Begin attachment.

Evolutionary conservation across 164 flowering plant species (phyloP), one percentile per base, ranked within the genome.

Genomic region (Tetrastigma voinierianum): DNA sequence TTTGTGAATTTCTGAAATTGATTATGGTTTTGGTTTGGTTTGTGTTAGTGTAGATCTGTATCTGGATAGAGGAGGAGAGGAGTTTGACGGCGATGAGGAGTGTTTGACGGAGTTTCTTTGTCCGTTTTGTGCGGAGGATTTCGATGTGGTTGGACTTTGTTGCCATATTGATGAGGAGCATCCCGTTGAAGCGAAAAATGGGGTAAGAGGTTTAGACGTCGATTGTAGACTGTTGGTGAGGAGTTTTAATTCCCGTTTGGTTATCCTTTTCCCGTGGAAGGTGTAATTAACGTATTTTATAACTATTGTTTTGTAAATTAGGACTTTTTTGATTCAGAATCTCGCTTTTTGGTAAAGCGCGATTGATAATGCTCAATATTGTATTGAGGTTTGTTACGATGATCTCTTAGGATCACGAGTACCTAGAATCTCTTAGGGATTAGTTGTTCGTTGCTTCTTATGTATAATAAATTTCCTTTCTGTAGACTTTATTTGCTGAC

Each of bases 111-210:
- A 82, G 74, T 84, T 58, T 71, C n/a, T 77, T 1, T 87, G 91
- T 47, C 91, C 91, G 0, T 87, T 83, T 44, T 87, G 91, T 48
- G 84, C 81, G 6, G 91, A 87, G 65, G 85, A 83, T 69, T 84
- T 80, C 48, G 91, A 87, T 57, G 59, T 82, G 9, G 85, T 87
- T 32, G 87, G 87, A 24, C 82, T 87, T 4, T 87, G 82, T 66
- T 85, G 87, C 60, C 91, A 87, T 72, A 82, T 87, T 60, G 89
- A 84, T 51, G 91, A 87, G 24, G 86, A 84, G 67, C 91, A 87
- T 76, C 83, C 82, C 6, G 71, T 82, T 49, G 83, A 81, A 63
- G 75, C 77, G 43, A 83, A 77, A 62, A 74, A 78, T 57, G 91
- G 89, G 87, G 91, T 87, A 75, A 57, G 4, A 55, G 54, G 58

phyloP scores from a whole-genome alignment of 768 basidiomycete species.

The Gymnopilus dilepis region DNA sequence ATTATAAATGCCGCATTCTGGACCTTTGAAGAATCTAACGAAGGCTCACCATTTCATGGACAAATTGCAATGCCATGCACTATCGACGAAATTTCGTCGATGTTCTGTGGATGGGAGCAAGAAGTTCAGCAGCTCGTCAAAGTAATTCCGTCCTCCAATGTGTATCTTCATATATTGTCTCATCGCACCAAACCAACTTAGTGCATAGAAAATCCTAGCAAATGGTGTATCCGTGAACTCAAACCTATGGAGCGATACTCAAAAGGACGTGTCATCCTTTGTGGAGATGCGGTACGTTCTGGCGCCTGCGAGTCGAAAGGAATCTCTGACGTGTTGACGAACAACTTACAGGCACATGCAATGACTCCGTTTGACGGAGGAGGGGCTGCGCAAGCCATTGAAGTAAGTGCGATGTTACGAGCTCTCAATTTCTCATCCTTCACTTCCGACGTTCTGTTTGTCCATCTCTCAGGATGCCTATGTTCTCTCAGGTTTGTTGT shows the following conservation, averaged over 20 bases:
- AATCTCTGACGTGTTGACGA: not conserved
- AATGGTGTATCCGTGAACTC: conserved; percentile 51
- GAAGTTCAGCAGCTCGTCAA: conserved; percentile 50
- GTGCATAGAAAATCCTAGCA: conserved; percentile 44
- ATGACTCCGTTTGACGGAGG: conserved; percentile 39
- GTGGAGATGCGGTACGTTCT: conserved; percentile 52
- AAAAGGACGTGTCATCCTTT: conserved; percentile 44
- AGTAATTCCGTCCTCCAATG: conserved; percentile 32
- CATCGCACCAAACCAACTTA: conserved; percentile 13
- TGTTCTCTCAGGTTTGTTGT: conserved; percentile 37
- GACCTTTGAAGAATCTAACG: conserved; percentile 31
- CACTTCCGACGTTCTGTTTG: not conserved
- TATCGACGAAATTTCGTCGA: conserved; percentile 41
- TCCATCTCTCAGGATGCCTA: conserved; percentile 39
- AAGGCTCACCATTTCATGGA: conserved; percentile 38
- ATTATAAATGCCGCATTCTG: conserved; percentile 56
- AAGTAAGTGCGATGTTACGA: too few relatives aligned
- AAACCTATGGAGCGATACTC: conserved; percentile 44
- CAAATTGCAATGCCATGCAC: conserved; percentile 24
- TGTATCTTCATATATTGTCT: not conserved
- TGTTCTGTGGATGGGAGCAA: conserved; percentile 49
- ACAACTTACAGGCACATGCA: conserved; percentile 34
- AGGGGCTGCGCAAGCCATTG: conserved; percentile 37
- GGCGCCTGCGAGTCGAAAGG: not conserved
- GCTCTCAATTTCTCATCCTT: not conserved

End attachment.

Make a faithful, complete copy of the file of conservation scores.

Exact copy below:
Evolutionary conservation across 164 flowering plant species (phyloP), one percentile per base, ranked within the genome.

Genomic region (Tetrastigma voinierianum): DNA sequence TTTGTGAATTTCTGAAATTGATTATGGTTTTGGTTTGGTTTGTGTTAGTGTAGATCTGTATCTGGATAGAGGAGGAGAGGAGTTTGACGGCGATGAGGAGTGTTTGACGGAGTTTCTTTGTCCGTTTTGTGCGGAGGATTTCGATGTGGTTGGACTTTGTTGCCATATTGATGAGGAGCATCCCGTTGAAGCGAAAAATGGGGTAAGAGGTTTAGACGTCGATTGTAGACTGTTGGTGAGGAGTTTTAATTCCCGTTTGGTTATCCTTTTCCCGTGGAAGGTGTAATTAACGTATTTTATAACTATTGTTTTGTAAATTAGGACTTTTTTGATTCAGAATCTCGCTTTTTGGTAAAGCGCGATTGATAATGCTCAATATTGTATTGAGGTTTGTTACGATGATCTCTTAGGATCACGAGTACCTAGAATCTCTTAGGGATTAGTTGTTCGTTGCTTCTTATGTATAATAAATTTCCTTTCTGTAGACTTTATTTGCTGAC

Each of bases 111-210:
- A 82, G 74, T 84, T 58, T 71, C n/a, T 77, T 1, T 87, G 91
- T 47, C 91, C 91, G 0, T 87, T 83, T 44, T 87, G 91, T 48
- G 84, C 81, G 6, G 91, A 87, G 65, G 85, A 83, T 69, T 84
- T 80, C 48, G 91, A 87, T 57, G 59, T 82, G 9, G 85, T 87
- T 32, G 87, G 87, A 24, C 82, T 87, T 4, T 87, G 82, T 66
- T 85, G 87, C 60, C 91, A 87, T 72, A 82, T 87, T 60, G 89
- A 84, T 51, G 91, A 87, G 24, G 86, A 84, G 67, C 91, A 87
- T 76, C 83, C 82, C 6, G 71, T 82, T 49, G 83, A 81, A 63
- G 75, C 77, G 43, A 83, A 77, A 62, A 74, A 78, T 57, G 91
- G 89, G 87, G 91, T 87, A 75, A 57, G 4, A 55, G 54, G 58

phyloP scores from a whole-genome alignment of 768 basidiomycete species.

The Gymnopilus dilepis region DNA sequence ATTATAAATGCCGCATTCTGGACCTTTGAAGAATCTAACGAAGGCTCACCATTTCATGGACAAATTGCAATGCCATGCACTATCGACGAAATTTCGTCGATGTTCTGTGGATGGGAGCAAGAAGTTCAGCAGCTCGTCAAAGTAATTCCGTCCTCCAATGTGTATCTTCATATATTGTCTCATCGCACCAAACCAACTTAGTGCATAGAAAATCCTAGCAAATGGTGTATCCGTGAACTCAAACCTATGGAGCGATACTCAAAAGGACGTGTCATCCTTTGTGGAGATGCGGTACGTTCTGGCGCCTGCGAGTCGAAAGGAATCTCTGACGTGTTGACGAACAACTTACAGGCACATGCAATGACTCCGTTTGACGGAGGAGGGGCTGCGCAAGCCATTGAAGTAAGTGCGATGTTACGAGCTCTCAATTTCTCATCCTTCACTTCCGACGTTCTGTTTGTCCATCTCTCAGGATGCCTATGTTCTCTCAGGTTTGTTGT shows the following conservation, averaged over 20 bases:
- AATCTCTGACGTGTTGACGA: not conserved
- AATGGTGTATCCGTGAACTC: conserved; percentile 51
- GAAGTTCAGCAGCTCGTCAA: conserved; percentile 50
- GTGCATAGAAAATCCTAGCA: conserved; percentile 44
- ATGACTCCGTTTGACGGAGG: conserved; percentile 39
- GTGGAGATGCGGTACGTTCT: conserved; percentile 52
- AAAAGGACGTGTCATCCTTT: conserved; percentile 44
- AGTAATTCCGTCCTCCAATG: conserved; percentile 32
- CATCGCACCAAACCAACTTA: conserved; percentile 13
- TGTTCTCTCAGGTTTGTTGT: conserved; percentile 37
- GACCTTTGAAGAATCTAACG: conserved; percentile 31
- CACTTCCGACGTTCTGTTTG: not conserved
- TATCGACGAAATTTCGTCGA: conserved; percentile 41
- TCCATCTCTCAGGATGCCTA: conserved; percentile 39
- AAGGCTCACCATTTCATGGA: conserved; percentile 38
- ATTATAAATGCCGCATTCTG: conserved; percentile 56
- AAGTAAGTGCGATGTTACGA: too few relatives aligned
- AAACCTATGGAGCGATACTC: conserved; percentile 44
- CAAATTGCAATGCCATGCAC: conserved; percentile 24
- TGTATCTTCATATATTGTCT: not conserved
- TGTTCTGTGGATGGGAGCAA: conserved; percentile 49
- ACAACTTACAGGCACATGCA: conserved; percentile 34
- AGGGGCTGCGCAAGCCATTG: conserved; percentile 37
- GGCGCCTGCGAGTCGAAAGG: not conserved
- GCTCTCAATTTCTCATCCTT: not conserved